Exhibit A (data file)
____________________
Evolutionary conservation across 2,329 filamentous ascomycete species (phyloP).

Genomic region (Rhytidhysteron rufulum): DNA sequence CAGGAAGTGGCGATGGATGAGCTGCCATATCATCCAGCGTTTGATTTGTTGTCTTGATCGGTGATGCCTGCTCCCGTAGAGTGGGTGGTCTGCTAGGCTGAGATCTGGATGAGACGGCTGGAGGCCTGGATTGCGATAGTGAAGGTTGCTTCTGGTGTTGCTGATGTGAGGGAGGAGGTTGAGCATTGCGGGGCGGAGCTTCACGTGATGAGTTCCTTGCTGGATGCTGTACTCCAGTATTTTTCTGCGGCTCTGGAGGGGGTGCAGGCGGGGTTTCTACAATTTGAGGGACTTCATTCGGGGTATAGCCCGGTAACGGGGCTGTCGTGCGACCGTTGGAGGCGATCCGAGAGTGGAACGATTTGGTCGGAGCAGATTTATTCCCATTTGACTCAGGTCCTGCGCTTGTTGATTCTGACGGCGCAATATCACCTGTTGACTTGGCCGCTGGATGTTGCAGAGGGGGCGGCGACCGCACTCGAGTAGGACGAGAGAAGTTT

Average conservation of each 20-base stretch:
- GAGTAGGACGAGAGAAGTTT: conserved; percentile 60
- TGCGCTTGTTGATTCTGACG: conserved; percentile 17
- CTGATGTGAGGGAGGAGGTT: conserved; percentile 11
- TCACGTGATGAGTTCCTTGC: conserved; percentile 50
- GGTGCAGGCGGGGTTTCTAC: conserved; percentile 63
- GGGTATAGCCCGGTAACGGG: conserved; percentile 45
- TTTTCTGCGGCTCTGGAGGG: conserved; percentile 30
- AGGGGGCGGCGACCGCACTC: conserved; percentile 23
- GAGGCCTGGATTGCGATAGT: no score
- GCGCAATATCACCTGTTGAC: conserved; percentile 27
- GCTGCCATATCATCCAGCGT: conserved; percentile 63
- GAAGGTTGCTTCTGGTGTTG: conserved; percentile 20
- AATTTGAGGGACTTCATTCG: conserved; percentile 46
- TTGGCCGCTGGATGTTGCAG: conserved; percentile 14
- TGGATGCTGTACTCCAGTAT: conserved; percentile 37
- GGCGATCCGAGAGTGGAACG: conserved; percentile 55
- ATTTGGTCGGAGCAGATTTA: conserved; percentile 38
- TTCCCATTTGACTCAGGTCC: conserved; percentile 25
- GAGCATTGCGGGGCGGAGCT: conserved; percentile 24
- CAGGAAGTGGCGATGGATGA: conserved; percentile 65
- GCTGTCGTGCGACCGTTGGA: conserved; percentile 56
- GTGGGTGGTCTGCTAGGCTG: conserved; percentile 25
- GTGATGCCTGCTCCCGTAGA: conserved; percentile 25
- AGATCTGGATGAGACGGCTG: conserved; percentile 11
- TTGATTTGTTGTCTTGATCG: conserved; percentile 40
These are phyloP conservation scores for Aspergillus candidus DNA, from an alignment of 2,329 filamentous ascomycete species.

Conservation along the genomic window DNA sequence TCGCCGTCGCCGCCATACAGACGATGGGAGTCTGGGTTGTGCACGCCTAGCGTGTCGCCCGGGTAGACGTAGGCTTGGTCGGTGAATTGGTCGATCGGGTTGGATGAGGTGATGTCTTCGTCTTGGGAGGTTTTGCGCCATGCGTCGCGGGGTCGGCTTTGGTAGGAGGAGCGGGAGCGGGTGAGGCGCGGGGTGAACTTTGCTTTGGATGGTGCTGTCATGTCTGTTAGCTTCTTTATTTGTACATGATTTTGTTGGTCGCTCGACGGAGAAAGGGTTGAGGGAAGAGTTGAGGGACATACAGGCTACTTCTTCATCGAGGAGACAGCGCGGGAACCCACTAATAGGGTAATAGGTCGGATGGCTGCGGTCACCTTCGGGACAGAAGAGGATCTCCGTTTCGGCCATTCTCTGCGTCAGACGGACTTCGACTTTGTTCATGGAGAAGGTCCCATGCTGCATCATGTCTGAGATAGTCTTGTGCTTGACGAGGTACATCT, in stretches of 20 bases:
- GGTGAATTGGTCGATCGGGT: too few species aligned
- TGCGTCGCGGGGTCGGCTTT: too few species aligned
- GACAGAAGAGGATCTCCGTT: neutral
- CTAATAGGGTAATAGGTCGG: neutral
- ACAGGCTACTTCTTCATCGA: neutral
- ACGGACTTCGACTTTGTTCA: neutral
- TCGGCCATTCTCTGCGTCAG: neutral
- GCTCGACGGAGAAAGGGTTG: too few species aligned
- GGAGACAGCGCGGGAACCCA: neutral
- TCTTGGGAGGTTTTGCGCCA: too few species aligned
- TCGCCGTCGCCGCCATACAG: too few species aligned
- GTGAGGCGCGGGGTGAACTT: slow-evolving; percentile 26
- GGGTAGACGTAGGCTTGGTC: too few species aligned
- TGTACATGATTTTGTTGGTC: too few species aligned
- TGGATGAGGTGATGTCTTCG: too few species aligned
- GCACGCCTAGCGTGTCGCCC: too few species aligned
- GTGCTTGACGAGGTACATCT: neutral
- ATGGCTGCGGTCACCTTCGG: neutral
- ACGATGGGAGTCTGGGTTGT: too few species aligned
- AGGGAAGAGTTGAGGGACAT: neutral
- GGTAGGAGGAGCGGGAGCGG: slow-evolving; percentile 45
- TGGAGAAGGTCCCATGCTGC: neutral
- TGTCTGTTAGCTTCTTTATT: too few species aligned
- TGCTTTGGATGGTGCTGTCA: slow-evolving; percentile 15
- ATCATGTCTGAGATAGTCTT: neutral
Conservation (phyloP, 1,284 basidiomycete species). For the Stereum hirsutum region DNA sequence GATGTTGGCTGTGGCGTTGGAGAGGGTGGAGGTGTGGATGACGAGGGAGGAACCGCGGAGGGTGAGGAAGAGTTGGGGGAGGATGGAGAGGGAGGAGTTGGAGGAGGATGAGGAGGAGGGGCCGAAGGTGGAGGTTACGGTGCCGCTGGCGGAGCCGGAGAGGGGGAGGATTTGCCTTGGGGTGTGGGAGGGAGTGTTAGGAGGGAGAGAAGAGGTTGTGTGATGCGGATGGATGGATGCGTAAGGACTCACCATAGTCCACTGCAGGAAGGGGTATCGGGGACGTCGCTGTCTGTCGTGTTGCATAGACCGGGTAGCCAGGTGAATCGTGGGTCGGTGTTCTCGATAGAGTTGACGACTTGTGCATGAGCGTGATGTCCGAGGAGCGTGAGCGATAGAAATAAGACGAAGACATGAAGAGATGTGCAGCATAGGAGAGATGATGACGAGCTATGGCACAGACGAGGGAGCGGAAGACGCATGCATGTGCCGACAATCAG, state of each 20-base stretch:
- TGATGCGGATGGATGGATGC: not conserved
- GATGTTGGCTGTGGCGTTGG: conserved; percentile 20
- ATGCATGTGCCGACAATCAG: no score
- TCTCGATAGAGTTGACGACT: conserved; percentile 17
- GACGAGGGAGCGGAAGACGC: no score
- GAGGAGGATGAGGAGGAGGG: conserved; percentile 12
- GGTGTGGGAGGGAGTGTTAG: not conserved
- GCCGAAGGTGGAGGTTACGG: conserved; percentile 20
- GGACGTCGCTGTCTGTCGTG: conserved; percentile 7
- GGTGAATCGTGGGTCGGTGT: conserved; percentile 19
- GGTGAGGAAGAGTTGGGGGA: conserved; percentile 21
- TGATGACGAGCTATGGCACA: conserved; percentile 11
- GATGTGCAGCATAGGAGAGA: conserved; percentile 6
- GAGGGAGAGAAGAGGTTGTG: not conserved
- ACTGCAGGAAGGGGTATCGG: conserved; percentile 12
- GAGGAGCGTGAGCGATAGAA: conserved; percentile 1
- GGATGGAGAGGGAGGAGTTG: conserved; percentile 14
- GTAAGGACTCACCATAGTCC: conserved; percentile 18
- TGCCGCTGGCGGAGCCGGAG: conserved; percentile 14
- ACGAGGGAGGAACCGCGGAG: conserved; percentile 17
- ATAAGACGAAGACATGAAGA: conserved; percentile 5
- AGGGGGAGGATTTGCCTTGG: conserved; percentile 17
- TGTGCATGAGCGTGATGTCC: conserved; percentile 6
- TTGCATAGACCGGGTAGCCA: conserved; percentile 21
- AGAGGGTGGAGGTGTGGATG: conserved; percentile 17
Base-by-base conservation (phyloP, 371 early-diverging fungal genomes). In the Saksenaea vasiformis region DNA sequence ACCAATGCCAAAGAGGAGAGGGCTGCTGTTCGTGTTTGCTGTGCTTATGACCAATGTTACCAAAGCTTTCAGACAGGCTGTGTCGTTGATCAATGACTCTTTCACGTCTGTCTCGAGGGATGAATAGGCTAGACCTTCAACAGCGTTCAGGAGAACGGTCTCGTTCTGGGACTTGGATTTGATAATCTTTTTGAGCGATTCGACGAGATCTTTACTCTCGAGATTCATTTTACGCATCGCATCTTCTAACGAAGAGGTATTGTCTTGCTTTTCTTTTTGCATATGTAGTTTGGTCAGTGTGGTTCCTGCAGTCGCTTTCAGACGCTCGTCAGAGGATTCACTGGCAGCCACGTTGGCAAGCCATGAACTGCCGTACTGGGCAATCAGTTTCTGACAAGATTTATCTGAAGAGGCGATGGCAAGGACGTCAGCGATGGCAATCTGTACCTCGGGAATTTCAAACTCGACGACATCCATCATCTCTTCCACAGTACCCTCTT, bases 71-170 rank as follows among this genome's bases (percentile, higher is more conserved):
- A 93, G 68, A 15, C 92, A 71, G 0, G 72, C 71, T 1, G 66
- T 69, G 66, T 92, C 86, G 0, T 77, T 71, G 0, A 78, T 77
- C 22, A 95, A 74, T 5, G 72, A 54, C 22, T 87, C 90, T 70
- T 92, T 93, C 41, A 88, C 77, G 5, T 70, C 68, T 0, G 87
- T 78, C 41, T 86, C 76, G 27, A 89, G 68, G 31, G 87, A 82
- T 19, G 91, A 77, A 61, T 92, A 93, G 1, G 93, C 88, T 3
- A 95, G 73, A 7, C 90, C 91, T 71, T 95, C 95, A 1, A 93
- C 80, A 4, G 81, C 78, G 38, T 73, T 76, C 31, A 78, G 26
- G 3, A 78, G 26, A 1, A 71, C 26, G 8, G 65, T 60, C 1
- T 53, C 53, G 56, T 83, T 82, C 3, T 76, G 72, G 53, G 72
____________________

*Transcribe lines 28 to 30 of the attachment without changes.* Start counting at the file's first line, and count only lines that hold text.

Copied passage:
- TTGATTTGTTGTCTTGATCG: conserved; percentile 40
These are phyloP conservation scores for Aspergillus candidus DNA, from an alignment of 2,329 filamentous ascomycete species.

Conservation along the genomic window DNA sequence TCGCCGTCGCCGCCATACAGACGATGGGAGTCTGGGTTGTGCACGCCTAGCGTGTCGCCCGGGTAGACGTAGGCTTGGTCGGTGAATTGGTCGATCGGGTTGGATGAGGTGATGTCTTCGTCTTGGGAGGTTTTGCGCCATGCGTCGCGGGGTCGGCTTTGGTAGGAGGAGCGGGAGCGGGTGAGGCGCGGGGTGAACTTTGCTTTGGATGGTGCTGTCATGTCTGTTAGCTTCTTTATTTGTACATGATTTTGTTGGTCGCTCGACGGAGAAAGGGTTGAGGGAAGAGTTGAGGGACATACAGGCTACTTCTTCATCGAGGAGACAGCGCGGGAACCCACTAATAGGGTAATAGGTCGGATGGCTGCGGTCACCTTCGGGACAGAAGAGGATCTCCGTTTCGGCCATTCTCTGCGTCAGACGGACTTCGACTTTGTTCATGGAGAAGGTCCCATGCTGCATCATGTCTGAGATAGTCTTGTGCTTGACGAGGTACATCT, in stretches of 20 bases: